Plain Edge Vs. Serrations
September 6, 2013
There are a lot of choices to make when you’re looking into getting a new knife or even deciding on your first knife. One of the questions I get asked most often by knife “newbs” is “What’s better, a plain edged blade or a serrated blade?” Unfortunately the answers tend to be along the lines of “Both, neither and what are you planning on using your knife for?”
Serrated edges have gained popularity recently in knife culture. Serrations are often looked at being more “tactical” and aggressive looking that classic plain edge blades. As the trend in tactical and EDC gear rises the serrated edge has become more prominent in the knife world. People also tend to attribute serrated blades with superior edge retention, slicing ability and with less edge maintenance. In many cases this can be true, but generally serrations are not any sharpener than plain edged blades. Serrated edges just have more ability to tear at an object effectively. Plain Edge blades are precise and generally used in a more “traditional” tool sense. Plain edges are the standard for woodworking, shaving and other primary cutting tasks.
The main difference between plain edge blade and serrated blades comes down to how you use your blade. Plain edge blades excel at ‘push cut’, where you push the edge against the thing you’re trying to cut. Good examples of push cuts are when you’re shaving with a razor or whittling a piece of wood. Serrated edges excel at slicing cuts, where you drag the edge across the object you’re trying cut. The best example of a slice motion is when you slice a piece of bread. You don’t push the blade but rather drag the edge (often using a sawing motion) across the bread.
In general the serrated edge will be superior when slicing through thick, tough and fibrous materials. Serrated edges tend to “grab” or grip the surface of what you’re cutting easily. Because the high points on the serration meet the object first, there will be more pressure per area available at these high points. This will allow the serration to puncture and tear the object faster. Even dull serrations excel at slicing objects and this is often the reason people often prefer serrations and believe they stay sharper, longer. Serrations also have the advantage of being chisel ground, which inevitably leads to a thinner edge and greater slicing ability.
As I mentioned before, plain edge blades are best when you need precision and accuracy. Plain edge blades excel at tasks such as carving, dressing an animal, trimming your nails or peeling an apple. The nice advantage of plain edge blades is their versatility. With a plain edge blade, you directly affect its purpose by changing how you sharpen it. It is standard practice to customize the edge of a plain edged blade to tackle a specific task. For some tasks, a highly polished, low friction edge will do the best job. Tasks such as food prep and wood carving are prime examples of when a highly polished edge is ideal. For other tasks, a roughly sharpened edge that has hidden “micro-serration” is ideal and will often work similar to the way a true serrated blade would.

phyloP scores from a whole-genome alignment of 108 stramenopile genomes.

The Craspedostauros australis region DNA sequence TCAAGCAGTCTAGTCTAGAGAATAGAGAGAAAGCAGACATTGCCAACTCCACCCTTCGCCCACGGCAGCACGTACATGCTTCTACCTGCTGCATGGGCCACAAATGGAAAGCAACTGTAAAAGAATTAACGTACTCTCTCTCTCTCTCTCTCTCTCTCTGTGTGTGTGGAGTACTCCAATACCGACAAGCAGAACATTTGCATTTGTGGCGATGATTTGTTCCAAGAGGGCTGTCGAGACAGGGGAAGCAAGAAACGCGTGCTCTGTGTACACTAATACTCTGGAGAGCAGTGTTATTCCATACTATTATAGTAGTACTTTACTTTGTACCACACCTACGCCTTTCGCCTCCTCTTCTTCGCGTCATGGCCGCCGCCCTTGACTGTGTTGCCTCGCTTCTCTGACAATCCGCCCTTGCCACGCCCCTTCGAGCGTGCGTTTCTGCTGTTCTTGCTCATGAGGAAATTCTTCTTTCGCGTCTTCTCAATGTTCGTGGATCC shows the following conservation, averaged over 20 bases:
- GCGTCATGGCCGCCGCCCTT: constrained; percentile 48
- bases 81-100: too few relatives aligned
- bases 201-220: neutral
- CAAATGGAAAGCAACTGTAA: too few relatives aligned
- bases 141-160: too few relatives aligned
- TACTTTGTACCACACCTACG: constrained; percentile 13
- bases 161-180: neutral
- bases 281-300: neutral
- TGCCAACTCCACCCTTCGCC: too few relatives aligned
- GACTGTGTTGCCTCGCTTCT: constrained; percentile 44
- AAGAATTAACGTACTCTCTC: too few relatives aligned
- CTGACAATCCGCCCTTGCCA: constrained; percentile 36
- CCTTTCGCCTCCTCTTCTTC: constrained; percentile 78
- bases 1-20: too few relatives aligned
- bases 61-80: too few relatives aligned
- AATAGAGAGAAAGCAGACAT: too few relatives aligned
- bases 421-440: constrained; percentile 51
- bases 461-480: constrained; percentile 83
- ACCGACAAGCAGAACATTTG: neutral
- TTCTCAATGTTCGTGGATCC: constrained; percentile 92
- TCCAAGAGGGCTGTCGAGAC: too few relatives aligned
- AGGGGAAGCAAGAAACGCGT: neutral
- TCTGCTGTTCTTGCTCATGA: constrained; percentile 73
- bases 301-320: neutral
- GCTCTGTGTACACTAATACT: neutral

Recently, combo edged blades have become more and more popular. A combo edged blade feature sections with both a plain edge and a serrated edge. Ideally a combo blade is the best of both edge types. They would be able to slice effectively but also have the plain edge portion for push cuts. Unfortunately, this is what handicaps combo edged knives most often. The placement of the serrations towards the heel of the blade makes slicing slightly more dangerous when you have a plain edge portion towards the tip. And your separate edges have to share the same space, effectively shrinking the useful portion for each edge type. Not to mention the fact that combo edges are specifically built to be versatile, not necessarily to be the best tool for the job.
I tend to be a fan of the good old-fashioned plain edge blade. For both my day-to-day needs, and as a craftsman’s tool, a plain edge tends to compliment what I want out of a knife. On the other hand, I know people who rock climb hunt who swear by the combo and serrated blades. I think this is derived from the fact that they work with more rope or bone then I generally do. A serrated blade can be very useful when dressing an animal if you need to cut through bone and a serrated blade will tear through any thick rope in a pinch, no matter the state of the edge. Ultimately, the choice is up to you, but take the time to look at what you use your blade for. If you’re doing a lot of woodworking or just carrying a pocket knife, a plain edge or combo edge blade may be right for you. If you are carrying a blade to cut ropes or strapping in a pinch, you may want to lean toward a serrated edge.
Be Smart, Be Safe and Stay an Edge Above the Rest!
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